In 2014, The Year of Homecoming for Scotland, I followed the pull of my ancestors and visited, not once, but twice. My 8th great-grandfather, Robert Gabriel Barnhill, was born in Glasgow in 1627. A century later, Alexander Breckenridge, an Ulster-Scot, emigrated from Ireland to the American colonies, and two and a quarter centuries later I came along in Texas. Scotland is not just in my heart, but also in my blood. Now my dream is to retrace my ancestors’ journey, in reverse, and immigrate, to make Scotland my home. It is a feat easier dreamt than accomplished…
To mark my “homecoming” I began a travel blog, “A Glen in Scotland.” (Perhaps Rabbie would like that play on words?) I adopted a personal mantra, “Texan by birth, Scot by ancestry.” My blog was an outlet by which I could share my passion for Scotland with my friends and family. It was quickly populated with stories about my adventures from the banks of the Clyde to Kilt Rock on Skye. At other times I wrote of similarities found between Scotland and my native home of Texas. However, by its very design, with my return travel to Scotland being limited, my blog posts soon became all too sparse. My passion needed a new outlet.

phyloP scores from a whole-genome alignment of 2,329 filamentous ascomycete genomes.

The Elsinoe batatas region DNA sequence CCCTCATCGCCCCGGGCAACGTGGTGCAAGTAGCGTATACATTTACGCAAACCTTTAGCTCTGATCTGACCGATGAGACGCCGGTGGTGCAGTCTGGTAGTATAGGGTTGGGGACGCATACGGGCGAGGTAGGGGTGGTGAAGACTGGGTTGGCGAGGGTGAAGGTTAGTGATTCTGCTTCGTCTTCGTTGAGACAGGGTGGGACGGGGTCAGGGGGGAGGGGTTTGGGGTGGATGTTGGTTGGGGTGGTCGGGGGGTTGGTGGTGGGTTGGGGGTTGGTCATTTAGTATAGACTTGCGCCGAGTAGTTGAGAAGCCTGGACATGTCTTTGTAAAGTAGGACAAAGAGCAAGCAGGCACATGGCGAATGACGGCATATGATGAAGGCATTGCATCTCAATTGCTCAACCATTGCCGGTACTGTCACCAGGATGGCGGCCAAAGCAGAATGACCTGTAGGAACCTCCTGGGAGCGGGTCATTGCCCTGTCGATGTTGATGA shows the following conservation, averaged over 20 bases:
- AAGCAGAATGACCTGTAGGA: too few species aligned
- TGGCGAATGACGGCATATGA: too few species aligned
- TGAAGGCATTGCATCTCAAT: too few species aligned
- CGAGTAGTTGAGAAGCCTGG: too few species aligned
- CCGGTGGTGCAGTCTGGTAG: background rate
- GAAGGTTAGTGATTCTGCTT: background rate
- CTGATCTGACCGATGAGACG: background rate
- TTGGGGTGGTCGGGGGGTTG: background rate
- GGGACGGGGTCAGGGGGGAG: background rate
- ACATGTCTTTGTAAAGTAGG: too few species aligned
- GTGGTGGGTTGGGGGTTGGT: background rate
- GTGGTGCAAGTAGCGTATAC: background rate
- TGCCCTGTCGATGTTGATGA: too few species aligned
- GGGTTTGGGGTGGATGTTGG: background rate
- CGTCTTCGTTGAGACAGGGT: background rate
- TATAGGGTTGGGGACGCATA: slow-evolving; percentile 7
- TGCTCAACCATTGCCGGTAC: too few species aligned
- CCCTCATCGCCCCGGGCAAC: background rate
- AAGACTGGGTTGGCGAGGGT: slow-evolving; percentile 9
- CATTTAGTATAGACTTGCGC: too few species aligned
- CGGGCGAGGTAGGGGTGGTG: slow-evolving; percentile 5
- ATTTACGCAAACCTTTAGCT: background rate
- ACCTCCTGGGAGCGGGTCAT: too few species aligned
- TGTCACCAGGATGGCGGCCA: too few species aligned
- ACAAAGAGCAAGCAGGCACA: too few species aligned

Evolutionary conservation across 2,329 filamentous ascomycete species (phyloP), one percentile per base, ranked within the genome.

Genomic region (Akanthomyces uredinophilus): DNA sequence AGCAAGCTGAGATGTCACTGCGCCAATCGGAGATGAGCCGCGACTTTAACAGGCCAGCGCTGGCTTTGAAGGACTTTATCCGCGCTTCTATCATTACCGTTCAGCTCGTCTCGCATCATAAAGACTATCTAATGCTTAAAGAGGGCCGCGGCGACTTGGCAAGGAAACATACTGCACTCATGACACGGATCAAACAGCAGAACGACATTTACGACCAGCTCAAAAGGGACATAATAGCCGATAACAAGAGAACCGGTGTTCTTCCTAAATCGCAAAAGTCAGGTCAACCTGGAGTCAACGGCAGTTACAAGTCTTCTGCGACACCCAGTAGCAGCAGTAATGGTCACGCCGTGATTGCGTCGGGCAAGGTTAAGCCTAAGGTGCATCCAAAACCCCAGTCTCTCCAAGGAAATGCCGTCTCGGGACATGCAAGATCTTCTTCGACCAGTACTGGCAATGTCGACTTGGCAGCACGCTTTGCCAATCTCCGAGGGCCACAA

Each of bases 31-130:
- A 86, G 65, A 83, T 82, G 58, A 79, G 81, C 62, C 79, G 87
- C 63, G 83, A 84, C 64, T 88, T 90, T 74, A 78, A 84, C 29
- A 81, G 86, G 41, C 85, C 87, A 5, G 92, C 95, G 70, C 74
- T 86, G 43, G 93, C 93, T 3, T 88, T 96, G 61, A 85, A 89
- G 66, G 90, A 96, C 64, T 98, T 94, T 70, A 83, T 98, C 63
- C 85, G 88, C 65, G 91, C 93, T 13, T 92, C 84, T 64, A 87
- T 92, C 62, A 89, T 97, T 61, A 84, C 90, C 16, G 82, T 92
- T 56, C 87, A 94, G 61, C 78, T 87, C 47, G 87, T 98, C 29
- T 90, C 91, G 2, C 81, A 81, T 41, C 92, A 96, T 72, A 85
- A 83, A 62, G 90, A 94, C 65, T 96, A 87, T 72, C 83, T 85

I mentioned “other roles” beyond writing. I was a radio/television broadcaster for the first decade of my adult life. Having more recently done some “internet broadcasting” aka “podcasting” for two organizations, I thought, “why not a podcast about Scotland?”
My own efforts to seek out and learn as much as I could about the land I hope to call home had convinced me there were many, many others who share my thirst for Scotland. Twitter chats, Facebook groups, and other social outlets I visited, were filled with people just like me. “Hi, my name is Glen and I’m a Scotaholic.” Unfortunately there was no easy-to-find fountain from which we could all drink and quench our thirsts. BBC Radio Scotland does repackage some if its broadcasts into podcasts, but otherwise the croft seemed barren. Thus was born, “Under The Tartan Sky.”